Sandy Springs Park – My Personal Field of Dreams

27 May

Maryville, Tennessee sits at the foothills of the Smoky Mountains, and, within its bounds, there is a park called Sandy Springs.image-27

It is a typical park with walking trails, playgrounds and ball fields. However, those are not just any ball fields. For me and a lot of other people, they are the softball version of the Field of Dreams.image-28

They know that they have hit the pinnacle of the slow pitch softball world when they step between the lines. (For those in the fast pitch game, a field in Oklahoma City is considered the mecca. I have been on that field, as well. Nothing there compares to the feeling of what happens at Sandy Springs.)

Before I explain why this place is important to me, I should explain something else. When most people think of slow pitch softball, they think of weekends of drinking beer and horsing around. They may also think of a local church league. I am not talking about that kind of slow pitch ball. I am talking about elite athletes who travel around the country playing for teams that are sponsored by businesses and bat companies. I am talking about professionals.

As I have written before, my dad used to sponsor one of these teams, the Le-Al-Co Storms. I grew up traveling with his players and learning the rules of the road. For that reason, Sandy Springs became a special place in my life.image-29

Traditionally, we played the first tournament of the year at Maryville’s Spring Open. For the players, it was a time to knock off the rust. For me, it was the beginning of a summer of adventure. However, the first big moment at Sandy Springs happened before I could remember.

In 1974, Le-Al-Co and its ten players from Lebanon, Tennessee defeated the top ranked team in the nation to win its first state championship. It took two diving catches in the last inning to clinch the game, and it created stories that I have heard all of my life. There would be more wins, but everyone involved says it was their greatest win.

A few years later, Le-Al-Co won another state championship by beating its arch-rival, Rochelle’s Market. By this time, my dad had expanded to players throughout the state to make up the roster. Many people considered it a Tennessee All-Star team. That did not make the win any less sweeter. In the last inning, Rochelle’s had the tying run on second with one out. A fly ball out near the fence led the runner to advance to third. We appealed the play and said the runner had left base early. The umpire called him out. Ballgame. State champions. The other team went nuts.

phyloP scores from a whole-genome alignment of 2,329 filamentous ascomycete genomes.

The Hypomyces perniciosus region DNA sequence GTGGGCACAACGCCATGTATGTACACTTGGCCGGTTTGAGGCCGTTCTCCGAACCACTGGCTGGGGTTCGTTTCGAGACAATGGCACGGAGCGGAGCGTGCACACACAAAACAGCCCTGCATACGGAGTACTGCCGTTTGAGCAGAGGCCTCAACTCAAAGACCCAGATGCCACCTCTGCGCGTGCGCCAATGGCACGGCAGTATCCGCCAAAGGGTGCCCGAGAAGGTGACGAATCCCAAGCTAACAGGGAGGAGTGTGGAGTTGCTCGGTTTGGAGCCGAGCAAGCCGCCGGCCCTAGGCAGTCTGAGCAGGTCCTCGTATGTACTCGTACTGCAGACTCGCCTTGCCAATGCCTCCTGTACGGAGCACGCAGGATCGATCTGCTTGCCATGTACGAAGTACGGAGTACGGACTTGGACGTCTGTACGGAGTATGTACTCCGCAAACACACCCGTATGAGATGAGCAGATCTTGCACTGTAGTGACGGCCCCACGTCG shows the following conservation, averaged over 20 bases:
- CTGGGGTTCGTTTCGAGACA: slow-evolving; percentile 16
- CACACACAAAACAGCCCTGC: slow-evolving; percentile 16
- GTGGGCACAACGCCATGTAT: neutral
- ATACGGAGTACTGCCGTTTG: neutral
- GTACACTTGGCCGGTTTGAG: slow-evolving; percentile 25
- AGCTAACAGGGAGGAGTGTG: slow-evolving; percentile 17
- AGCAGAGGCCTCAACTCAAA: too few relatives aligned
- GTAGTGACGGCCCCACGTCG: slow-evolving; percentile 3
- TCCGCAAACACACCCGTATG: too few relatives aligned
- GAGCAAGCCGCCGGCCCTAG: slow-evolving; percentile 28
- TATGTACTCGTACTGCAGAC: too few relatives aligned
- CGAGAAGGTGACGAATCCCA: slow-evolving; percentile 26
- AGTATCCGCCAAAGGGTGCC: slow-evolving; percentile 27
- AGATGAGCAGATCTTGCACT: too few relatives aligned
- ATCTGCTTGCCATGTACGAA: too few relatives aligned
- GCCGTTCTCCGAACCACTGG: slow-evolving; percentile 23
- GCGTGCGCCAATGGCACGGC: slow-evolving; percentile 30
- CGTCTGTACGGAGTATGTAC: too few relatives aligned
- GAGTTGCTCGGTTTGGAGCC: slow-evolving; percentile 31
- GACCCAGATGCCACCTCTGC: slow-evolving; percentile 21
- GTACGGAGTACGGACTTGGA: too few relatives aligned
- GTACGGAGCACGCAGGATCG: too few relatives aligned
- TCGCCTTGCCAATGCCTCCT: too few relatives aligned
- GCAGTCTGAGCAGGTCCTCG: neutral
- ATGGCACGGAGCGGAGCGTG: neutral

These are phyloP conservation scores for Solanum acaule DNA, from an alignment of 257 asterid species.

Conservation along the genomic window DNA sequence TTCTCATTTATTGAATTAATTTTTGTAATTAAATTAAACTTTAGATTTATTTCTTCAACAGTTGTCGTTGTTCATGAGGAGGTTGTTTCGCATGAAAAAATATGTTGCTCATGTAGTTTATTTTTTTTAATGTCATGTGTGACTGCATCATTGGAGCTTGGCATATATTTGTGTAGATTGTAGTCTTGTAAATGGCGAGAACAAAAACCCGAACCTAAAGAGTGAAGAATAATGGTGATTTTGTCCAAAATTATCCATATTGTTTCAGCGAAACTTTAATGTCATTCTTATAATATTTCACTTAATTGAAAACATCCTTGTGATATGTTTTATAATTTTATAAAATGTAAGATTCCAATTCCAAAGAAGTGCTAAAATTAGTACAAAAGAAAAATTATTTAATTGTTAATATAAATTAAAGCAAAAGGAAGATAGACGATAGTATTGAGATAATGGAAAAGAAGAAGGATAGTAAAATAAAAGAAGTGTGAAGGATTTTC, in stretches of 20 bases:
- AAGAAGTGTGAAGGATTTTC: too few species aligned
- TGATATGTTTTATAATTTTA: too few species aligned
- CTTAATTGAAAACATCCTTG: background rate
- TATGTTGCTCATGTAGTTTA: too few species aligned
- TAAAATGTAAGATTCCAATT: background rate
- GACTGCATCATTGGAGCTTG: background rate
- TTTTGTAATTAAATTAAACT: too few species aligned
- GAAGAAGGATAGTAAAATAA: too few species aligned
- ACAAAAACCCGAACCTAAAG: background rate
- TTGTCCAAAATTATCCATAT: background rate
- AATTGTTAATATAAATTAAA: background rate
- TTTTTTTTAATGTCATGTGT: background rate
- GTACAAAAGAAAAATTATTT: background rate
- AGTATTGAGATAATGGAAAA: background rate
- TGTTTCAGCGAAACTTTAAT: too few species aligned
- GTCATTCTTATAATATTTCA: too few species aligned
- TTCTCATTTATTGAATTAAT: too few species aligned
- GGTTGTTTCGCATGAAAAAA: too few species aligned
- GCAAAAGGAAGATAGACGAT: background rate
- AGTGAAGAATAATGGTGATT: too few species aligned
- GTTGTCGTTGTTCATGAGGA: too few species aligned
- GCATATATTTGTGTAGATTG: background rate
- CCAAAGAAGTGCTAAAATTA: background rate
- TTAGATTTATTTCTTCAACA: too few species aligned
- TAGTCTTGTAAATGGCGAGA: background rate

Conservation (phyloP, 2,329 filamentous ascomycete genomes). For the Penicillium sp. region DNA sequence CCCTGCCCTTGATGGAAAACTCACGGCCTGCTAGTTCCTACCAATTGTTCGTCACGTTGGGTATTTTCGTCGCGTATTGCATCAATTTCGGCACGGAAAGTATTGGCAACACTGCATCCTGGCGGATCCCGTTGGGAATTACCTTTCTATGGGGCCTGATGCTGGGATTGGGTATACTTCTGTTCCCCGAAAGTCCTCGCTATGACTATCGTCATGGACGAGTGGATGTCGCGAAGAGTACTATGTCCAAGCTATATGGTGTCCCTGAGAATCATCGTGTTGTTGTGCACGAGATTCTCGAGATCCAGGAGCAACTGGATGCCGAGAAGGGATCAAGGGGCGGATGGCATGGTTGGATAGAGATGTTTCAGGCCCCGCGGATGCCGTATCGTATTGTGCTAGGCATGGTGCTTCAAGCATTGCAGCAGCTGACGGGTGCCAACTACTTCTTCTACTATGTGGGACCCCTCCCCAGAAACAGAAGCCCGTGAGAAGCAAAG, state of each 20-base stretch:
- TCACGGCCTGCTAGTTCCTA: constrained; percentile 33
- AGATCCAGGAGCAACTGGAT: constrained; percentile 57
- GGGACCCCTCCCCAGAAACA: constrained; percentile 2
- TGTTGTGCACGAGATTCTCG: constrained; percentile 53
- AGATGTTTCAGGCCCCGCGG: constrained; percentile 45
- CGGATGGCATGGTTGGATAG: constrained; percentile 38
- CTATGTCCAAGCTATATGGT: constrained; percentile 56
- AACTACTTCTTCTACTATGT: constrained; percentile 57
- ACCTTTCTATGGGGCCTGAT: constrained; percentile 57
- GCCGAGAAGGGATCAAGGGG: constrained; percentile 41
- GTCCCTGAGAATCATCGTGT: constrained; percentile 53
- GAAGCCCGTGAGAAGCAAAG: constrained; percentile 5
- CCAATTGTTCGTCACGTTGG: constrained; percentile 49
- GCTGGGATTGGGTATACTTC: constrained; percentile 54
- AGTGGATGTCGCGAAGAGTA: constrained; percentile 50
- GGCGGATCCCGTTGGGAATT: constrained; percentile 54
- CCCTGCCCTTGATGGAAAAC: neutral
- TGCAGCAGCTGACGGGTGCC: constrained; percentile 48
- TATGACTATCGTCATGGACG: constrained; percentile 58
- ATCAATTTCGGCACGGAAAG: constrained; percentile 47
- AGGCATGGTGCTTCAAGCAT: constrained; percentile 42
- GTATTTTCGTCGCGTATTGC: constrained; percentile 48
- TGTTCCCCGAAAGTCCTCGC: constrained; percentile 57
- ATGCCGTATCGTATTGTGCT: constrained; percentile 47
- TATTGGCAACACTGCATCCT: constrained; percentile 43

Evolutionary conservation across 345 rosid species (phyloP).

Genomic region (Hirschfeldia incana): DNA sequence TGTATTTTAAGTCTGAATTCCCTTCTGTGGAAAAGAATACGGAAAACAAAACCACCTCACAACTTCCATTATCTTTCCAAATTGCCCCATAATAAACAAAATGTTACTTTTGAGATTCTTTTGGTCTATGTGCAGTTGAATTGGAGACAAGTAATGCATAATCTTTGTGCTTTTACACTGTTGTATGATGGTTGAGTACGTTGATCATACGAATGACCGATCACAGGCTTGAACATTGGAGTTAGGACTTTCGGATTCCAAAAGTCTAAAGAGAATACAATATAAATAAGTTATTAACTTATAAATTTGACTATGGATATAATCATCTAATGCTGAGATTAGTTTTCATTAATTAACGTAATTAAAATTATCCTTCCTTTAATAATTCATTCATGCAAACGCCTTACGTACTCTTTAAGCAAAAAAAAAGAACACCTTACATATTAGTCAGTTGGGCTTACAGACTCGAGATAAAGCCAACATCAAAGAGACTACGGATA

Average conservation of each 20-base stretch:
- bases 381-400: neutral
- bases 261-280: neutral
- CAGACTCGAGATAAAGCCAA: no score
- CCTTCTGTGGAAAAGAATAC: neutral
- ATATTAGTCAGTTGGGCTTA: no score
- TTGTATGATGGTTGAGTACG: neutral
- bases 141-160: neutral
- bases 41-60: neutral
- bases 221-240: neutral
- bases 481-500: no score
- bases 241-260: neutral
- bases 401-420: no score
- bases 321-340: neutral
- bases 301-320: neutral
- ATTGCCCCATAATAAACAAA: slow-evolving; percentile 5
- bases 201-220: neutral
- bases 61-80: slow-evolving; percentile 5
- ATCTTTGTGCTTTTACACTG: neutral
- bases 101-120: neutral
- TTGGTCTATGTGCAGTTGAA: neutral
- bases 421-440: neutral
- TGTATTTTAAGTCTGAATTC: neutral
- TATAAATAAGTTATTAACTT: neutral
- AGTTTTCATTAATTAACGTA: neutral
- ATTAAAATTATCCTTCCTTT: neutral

Those were great wins, but nothing compares to being at Sandy Springs in July. That is when it hosts the greatest tournament in the nation, the Smoky Mountain Classic. Some say it is bigger than any national championship, and I tend to agree. There is nothing like playing on Saturday night. Thousands of people sit on the hillsides to watch the best teams in the nation. The sounds of Ray Molphy, the Voice of Softball, would boom through the night air. It is electric.

When I was a kid, I refused to go to the room because I did not want to miss anything. They tell the story that we were playing late into the night, and I was worn out. I was standing next to my dad when he looked over to find me asleep. I fell asleep standing up.

We played a lot of games in the Smoky Mountain Classic. We won a bunch and lost a bunch. However, two stand out more than the others.

In 1991, my dad, along with Louisville Slugger, sponsored a team that consisted of players from throughout the country. It was ranked first or second all season. My brother, who did not make many games, showed up that weekend. My dad, my brother, and I watched as the team battled through the loser’s bracket to finish second. It was the highest finish we ever had in the tournament. Two days later, my dad suffered a massive stroke that took him to death’s door.

The next season, I was coaching another team with Larry, who has spent as many nights in Maryville as anyone. It was called Datom Argus and was one of the top ten teams in the country. We found ourselves playing past midnight in the loser’s bracket against the top ranked team, Ritch’s Superior. Despite the lateness, it was a huge game. The winner would get a spot in the national tournament.